Economists contend that higher fiscal spending by the US government, as promised by Trump in the run-up to the elections, coupled with lower tax rates, would not only stimulate the US economy but may also prove to be inflationary.
This would put pressure on the US Federal Reserve to raise rates faster than what was anticipated before. Higher interest rates in the US are likely to strengthen the dollar as investment flows back to the US from other economies, especially emerging ones.
But other economists disagree with this prognosis. Soumya Kanti Ghosh, group chief economic advisor at the State Bank of India, said, "Part of the rupee's recent weakness is because of the FCNR redemption. It (the rupee's weakness) seems to be driven by domestic factors. I'm not sure how much it is driven by external factors."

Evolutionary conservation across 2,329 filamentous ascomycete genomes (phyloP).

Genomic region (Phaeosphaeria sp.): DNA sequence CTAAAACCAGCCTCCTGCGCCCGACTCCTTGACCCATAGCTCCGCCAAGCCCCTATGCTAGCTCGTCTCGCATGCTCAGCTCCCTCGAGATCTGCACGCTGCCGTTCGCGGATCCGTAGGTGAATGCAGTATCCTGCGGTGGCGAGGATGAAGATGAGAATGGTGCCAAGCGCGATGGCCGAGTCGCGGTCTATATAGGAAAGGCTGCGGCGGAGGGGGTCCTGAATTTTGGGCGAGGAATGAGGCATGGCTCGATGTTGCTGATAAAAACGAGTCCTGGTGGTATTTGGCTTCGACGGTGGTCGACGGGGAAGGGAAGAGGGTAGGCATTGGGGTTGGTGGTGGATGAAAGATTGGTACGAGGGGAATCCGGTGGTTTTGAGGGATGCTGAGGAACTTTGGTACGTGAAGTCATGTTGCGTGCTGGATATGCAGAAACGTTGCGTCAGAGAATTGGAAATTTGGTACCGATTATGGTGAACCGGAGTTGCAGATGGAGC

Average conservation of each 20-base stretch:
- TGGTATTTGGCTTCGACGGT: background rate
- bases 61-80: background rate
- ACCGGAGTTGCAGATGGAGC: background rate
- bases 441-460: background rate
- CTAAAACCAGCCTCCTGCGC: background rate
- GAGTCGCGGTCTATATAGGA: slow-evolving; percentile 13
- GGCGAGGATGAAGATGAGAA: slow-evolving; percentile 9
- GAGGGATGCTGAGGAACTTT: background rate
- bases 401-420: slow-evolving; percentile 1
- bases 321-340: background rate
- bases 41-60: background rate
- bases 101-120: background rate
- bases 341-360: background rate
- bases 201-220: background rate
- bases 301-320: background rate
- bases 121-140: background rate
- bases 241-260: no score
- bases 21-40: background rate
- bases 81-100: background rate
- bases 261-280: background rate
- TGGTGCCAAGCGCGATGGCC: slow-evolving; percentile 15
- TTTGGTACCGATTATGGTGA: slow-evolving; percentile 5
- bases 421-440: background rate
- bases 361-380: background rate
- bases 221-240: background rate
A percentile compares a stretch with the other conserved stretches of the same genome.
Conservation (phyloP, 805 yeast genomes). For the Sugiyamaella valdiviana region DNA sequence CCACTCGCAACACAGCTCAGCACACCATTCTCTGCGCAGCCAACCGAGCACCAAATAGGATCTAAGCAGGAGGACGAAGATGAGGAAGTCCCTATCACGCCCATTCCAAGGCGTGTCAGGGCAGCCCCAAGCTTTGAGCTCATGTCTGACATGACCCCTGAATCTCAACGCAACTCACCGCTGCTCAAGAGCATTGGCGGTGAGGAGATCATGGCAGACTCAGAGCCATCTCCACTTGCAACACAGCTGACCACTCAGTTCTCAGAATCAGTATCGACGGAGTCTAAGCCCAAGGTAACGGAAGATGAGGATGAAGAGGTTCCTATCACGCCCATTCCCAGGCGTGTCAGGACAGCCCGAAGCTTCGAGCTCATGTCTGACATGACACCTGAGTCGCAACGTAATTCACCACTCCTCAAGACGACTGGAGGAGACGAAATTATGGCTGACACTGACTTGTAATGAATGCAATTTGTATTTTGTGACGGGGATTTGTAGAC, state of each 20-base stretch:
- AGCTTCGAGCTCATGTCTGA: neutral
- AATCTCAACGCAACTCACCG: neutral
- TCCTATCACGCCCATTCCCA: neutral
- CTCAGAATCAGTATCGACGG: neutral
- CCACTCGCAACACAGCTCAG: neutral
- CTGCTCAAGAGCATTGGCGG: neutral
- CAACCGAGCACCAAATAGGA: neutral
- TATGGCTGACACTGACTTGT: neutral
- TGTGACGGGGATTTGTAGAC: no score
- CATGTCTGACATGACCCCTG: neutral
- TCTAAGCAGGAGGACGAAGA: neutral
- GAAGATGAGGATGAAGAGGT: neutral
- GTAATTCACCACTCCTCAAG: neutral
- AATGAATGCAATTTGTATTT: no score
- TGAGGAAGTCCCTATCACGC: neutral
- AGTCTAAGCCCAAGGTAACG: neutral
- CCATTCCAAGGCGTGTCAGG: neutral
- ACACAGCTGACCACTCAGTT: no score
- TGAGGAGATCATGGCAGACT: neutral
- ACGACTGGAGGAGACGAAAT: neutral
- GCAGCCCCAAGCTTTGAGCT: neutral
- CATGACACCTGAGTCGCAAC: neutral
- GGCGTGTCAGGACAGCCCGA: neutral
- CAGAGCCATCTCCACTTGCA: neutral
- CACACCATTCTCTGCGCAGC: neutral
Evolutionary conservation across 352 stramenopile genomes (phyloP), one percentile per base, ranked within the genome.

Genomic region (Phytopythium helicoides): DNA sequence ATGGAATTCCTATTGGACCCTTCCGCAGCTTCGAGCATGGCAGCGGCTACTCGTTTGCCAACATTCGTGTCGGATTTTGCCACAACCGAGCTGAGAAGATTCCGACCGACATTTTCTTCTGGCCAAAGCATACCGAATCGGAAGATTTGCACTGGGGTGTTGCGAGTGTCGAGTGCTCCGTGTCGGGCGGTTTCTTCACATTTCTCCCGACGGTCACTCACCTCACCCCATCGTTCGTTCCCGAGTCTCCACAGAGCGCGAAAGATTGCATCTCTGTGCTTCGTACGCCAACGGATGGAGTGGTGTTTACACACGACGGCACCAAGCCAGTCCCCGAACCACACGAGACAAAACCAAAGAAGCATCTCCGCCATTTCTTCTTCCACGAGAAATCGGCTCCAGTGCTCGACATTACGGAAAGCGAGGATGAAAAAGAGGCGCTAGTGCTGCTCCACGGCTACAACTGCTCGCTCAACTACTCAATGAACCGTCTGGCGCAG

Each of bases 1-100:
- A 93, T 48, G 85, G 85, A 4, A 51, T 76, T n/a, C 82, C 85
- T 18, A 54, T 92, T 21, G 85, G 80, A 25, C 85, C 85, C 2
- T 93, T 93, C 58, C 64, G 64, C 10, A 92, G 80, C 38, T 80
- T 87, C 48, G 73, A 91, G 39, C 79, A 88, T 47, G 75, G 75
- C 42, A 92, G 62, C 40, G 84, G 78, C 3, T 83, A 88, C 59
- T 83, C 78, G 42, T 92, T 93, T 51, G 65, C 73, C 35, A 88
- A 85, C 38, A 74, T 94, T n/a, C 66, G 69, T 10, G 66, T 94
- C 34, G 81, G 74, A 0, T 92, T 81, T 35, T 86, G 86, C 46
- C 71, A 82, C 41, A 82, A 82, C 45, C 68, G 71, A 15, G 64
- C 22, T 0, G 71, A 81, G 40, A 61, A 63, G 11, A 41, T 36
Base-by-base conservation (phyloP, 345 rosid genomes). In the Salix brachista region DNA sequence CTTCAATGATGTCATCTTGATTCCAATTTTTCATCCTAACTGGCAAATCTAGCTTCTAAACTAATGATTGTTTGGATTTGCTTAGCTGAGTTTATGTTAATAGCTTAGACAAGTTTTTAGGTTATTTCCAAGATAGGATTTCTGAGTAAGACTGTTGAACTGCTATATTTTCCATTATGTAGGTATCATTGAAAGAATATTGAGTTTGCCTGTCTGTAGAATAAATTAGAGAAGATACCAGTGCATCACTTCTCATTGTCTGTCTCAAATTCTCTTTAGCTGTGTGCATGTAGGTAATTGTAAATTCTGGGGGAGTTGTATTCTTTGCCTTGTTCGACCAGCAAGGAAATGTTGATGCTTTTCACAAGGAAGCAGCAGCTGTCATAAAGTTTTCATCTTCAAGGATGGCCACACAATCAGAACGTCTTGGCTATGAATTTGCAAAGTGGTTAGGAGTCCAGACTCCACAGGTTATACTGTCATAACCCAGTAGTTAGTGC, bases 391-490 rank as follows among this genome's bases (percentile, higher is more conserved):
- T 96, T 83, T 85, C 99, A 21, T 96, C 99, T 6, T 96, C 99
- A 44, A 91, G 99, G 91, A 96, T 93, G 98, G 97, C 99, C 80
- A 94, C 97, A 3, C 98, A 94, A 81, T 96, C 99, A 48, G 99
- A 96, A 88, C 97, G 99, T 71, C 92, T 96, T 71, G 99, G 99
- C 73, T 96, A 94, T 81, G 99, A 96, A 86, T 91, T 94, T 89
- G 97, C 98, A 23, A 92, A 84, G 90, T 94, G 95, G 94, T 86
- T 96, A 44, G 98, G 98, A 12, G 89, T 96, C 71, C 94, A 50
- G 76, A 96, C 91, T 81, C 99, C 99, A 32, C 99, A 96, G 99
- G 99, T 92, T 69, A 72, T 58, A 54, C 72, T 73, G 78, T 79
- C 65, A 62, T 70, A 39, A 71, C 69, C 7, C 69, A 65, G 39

Ghosh's view is based on the fact that during the period of global uncertainty, the rupee was rather steady.
Sound macroeconomic fundamentals -- a declining fiscal deficit and current account deficit and moderating inflation -- were then cited as the reason for the rupee's steady performance.
It is also possible that other internal factors may well have played their part. "There is also some urgency being shown by importers to book their dollars before the month-end which has increased demand for dollars," Sabnavis said.
Though economists expect the volatility to continue till there is greater clarity about Trump's economic strategy, Pronab Sen, former chairman, National Statistical Commission raised an interesting point.
"The real question is what will happen when people start creating black money. Will they decide to keep their cash holding in rupees or will they prefer to switch to the dollar?" he asked.